The Workplace Runt



Have you taken an assessment of your workplace culture, and noticed there is someone on the team who seems to be, for lack of a better word, the “runt of the litter”? You know what a runt is, right? In a litter of animals the runt is the one with a disadvantage because of its rank and stature among the litter; it’s weaker than others, and perhaps less likely to defend itself and survive. The workplace has “runts” as well. What I mean is the one employee everyone seems to single out, demean or gossip about during lunch or the break room. “Runts” are not bad people, they are just misunderstood. How serious is this problem in the workplace? Well, the Online article How Serious a Problem is Workplace Bullying?, notes:

Research indicates workplace bullying often involves an abuse or misuse of power that can include behavior that intimidates, degrades, offends or humiliates a worker, often in front of others. More often than not, bullying behavior at work creates feelings of defenselessness and undermines an individual’s right to dignity at work. It has been found that many bullying situations involve employees bullying their peers, rather than a supervisor bullying an employee.”

The Department of Labor and Industries provides examples of workplace bullying:

  • Unwarranted or invalid criticism.

  • Blame without factual justification.

  • Being treated differently than the rest of your work group.

  • Being sworn at.

  • Exclusion or social isolation.

  • Being shouted at or being humiliated.

  • Being the target of practical jokes.

  • Excessive monitoring.

So why do some employees do this to others? I have three thoughts about this matter:

1. Having a “runt” employee makes us feel better about ourselves

We feel better about ourselves when there is someone else we can demean or pick on at work. Personal insecurity breeds a level of disrespect in the workplace. Have you ever worked with someone where the problem lies with everyone else instead of one’s own performance? Of course you have. It’s easier to point the finger than see our own reflection in the mirror.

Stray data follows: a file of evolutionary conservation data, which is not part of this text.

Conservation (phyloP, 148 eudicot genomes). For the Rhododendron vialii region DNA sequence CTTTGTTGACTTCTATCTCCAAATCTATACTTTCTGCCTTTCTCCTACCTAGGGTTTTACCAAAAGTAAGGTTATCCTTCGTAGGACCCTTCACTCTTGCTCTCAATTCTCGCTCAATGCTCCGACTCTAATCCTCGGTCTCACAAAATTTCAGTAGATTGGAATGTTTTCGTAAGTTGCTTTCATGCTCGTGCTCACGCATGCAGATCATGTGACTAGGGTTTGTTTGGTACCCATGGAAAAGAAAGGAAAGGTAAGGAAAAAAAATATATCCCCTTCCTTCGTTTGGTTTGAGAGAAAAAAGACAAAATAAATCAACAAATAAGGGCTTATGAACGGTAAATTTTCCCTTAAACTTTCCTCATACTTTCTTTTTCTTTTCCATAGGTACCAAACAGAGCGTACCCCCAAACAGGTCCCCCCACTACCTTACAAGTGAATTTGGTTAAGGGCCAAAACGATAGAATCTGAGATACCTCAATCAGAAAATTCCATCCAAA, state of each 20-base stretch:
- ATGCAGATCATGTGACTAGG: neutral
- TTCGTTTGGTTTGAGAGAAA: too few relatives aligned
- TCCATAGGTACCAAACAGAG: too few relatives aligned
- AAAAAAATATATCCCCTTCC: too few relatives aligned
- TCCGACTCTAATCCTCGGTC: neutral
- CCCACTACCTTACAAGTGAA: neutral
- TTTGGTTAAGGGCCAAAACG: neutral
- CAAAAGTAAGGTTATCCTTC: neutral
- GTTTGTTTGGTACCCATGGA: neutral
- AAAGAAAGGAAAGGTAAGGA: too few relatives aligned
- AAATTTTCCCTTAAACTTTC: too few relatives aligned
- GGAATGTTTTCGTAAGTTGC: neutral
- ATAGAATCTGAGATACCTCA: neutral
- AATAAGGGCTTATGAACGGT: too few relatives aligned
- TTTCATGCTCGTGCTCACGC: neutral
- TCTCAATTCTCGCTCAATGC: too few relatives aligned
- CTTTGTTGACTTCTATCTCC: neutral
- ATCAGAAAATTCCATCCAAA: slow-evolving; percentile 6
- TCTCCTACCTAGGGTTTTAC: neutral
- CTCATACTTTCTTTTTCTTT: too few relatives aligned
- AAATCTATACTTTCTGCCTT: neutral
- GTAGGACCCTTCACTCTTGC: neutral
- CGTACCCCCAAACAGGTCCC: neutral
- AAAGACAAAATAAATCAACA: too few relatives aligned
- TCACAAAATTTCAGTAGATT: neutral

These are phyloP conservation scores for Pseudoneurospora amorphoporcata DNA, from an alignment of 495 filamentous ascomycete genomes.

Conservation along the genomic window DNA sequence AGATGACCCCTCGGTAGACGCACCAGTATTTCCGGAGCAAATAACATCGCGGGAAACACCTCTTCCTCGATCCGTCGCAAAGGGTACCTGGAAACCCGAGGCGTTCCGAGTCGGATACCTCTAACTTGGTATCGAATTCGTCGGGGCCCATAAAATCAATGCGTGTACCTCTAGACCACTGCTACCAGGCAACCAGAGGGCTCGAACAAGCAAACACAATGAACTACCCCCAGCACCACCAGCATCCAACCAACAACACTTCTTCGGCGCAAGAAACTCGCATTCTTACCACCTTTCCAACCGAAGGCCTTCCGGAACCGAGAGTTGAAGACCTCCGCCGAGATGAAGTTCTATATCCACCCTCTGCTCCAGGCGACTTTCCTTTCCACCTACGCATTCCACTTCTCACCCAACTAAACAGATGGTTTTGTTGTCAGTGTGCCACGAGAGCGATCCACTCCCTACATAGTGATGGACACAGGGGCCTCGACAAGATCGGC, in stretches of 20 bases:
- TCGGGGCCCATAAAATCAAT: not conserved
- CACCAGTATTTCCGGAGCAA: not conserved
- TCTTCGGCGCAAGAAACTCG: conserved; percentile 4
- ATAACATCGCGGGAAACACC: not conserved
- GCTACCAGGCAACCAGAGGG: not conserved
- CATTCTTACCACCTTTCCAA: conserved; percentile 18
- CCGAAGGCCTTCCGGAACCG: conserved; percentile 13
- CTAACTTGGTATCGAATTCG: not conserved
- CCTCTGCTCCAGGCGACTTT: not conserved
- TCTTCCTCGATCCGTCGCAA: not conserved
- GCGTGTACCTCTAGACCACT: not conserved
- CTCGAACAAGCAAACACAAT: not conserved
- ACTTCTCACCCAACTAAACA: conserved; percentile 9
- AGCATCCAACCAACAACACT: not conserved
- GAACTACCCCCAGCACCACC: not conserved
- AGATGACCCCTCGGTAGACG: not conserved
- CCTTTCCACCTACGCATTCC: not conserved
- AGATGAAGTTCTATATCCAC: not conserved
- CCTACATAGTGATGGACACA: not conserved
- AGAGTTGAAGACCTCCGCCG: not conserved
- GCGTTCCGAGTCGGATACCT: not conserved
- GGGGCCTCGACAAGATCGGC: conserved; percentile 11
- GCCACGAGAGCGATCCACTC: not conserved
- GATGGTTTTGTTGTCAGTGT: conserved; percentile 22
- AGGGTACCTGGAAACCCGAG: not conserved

2. Having a “runt” employee deflects our personal flaws onto someone else

We all have flaws of some kind; the list varies from person to person. However, having a runt employee deflects all of our own personal flaws onto someone else, and of course, we are blind to our own. It’s easier to deflect than to own up to the obvious.

3. Having a “runt” employee makes us feel more secure about our jobs

When there is someone else to blame about the team’s performance and production, a person or group can feel more secure about their job(s). Why not? It’s always someone else who is not producing to organizational standards, right? Pointing the finger or shifting blame is easy and common in the workplace.

So what do you do when someone attempts to pull you into their game of demeaning others. The best way is to stop the person and take the lead in the conversation by saying sometime like, “Let’s go talk to ‘Bob’ together and see if we can work this out.” Most of the time the person doing the gossiping will stop. Don’t buy into their game. Rather build a culture of respect and dignity.

Have you been the object of someone else’s wrath in the workplace? How did you feel? Have you seen this scenario play out in the workplace?

Endnotes:
1. How serious a problem is workplace bullying? by Terry Parker. Times and Transcript, Wednesday October 6th, 2010. http://timestranscript.canadaeast.com/news/article/1250675
2. Workplace Bullying: What Everyone needs to Know. Department of Labor and Industries. April 2008. http://www.lni.wa.gov/safety/research/files/bullying.pdf

The 3 A’s of Capacity Building


Building capacity is essential for expansion in many areas; personal as well as professionally. Capacity is the place we create within ourselves to hold and sustain something greater. So how does a person increase capacity? First, you have to identify the lids that keep you static and remove these obstacles. Second, find the right people or institutions that can shape new thinking. Finally, you must act upon the new knowledge you gain, and gain new knowledge along the way. Building capacity is basically renewing our mind so we can believe in ourselves as to create and engage new opportunities that will challenge you to grow. I have found three essential principles for building capacity. First and foremost you need an honest assessment of yourself.

1.
Assessment